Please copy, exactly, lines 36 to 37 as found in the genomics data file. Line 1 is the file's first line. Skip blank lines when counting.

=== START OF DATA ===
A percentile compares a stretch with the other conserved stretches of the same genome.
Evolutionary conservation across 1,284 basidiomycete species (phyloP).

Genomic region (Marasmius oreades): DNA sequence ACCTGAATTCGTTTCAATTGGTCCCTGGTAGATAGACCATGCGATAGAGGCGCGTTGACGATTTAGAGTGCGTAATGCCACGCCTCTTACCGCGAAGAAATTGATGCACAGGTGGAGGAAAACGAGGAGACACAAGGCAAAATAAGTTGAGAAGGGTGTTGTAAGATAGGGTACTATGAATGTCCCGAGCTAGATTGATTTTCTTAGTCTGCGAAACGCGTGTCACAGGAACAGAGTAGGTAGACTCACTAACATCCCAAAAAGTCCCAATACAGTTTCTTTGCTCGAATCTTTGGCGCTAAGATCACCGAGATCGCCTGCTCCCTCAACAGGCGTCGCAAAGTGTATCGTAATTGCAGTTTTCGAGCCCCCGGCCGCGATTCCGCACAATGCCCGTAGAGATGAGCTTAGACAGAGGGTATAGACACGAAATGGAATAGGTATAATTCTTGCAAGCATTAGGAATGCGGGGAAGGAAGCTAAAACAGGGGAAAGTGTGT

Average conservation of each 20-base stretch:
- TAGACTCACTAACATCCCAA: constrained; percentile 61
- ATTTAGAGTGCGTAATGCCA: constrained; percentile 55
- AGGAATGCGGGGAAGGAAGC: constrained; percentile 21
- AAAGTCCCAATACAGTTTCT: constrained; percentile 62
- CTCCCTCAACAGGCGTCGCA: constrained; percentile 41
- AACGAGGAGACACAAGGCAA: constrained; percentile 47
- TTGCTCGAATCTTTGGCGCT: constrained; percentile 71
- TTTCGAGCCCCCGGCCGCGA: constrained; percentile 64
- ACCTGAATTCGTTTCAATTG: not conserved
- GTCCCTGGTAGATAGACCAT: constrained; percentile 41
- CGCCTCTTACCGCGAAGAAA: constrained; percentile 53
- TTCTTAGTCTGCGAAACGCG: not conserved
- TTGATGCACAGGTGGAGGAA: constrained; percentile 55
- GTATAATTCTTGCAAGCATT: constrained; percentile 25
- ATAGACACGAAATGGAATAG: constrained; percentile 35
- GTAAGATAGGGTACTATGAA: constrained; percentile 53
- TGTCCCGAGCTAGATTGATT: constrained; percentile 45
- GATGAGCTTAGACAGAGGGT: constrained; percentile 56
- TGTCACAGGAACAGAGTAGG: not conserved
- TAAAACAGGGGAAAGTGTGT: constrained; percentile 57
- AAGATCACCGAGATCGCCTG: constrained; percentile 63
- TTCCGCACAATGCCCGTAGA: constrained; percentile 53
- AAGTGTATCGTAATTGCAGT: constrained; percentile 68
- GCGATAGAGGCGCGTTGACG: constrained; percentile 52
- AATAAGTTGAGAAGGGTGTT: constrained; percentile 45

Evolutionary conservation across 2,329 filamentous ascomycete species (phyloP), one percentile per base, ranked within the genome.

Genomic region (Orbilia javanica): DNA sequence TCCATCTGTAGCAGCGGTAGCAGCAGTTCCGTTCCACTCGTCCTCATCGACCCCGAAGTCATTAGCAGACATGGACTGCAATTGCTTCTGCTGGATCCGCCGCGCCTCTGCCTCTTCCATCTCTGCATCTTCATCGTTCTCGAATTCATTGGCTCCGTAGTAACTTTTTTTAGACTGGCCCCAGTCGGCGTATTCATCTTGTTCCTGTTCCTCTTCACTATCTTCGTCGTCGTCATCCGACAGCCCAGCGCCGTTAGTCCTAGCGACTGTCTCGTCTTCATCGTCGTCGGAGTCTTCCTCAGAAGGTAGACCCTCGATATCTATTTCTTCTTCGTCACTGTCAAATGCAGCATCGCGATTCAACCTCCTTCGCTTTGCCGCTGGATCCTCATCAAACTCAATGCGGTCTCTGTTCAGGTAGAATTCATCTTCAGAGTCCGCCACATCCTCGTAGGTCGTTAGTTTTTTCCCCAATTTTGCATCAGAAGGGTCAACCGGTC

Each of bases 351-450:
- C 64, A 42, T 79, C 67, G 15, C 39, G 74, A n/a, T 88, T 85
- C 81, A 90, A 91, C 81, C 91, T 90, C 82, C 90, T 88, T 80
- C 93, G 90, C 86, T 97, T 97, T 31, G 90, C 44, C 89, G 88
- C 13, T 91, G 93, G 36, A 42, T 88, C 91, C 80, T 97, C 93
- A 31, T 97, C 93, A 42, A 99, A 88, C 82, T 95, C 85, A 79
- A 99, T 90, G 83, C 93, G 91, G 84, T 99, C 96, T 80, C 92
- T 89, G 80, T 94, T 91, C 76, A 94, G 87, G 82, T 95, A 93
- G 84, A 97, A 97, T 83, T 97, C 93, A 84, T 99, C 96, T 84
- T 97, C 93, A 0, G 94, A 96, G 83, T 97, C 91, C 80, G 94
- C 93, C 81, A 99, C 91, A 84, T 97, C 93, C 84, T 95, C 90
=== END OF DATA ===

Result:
- C 13, T 91, G 93, G 36, A 42, T 88, C 91, C 80, T 97, C 93
- A 31, T 97, C 93, A 42, A 99, A 88, C 82, T 95, C 85, A 79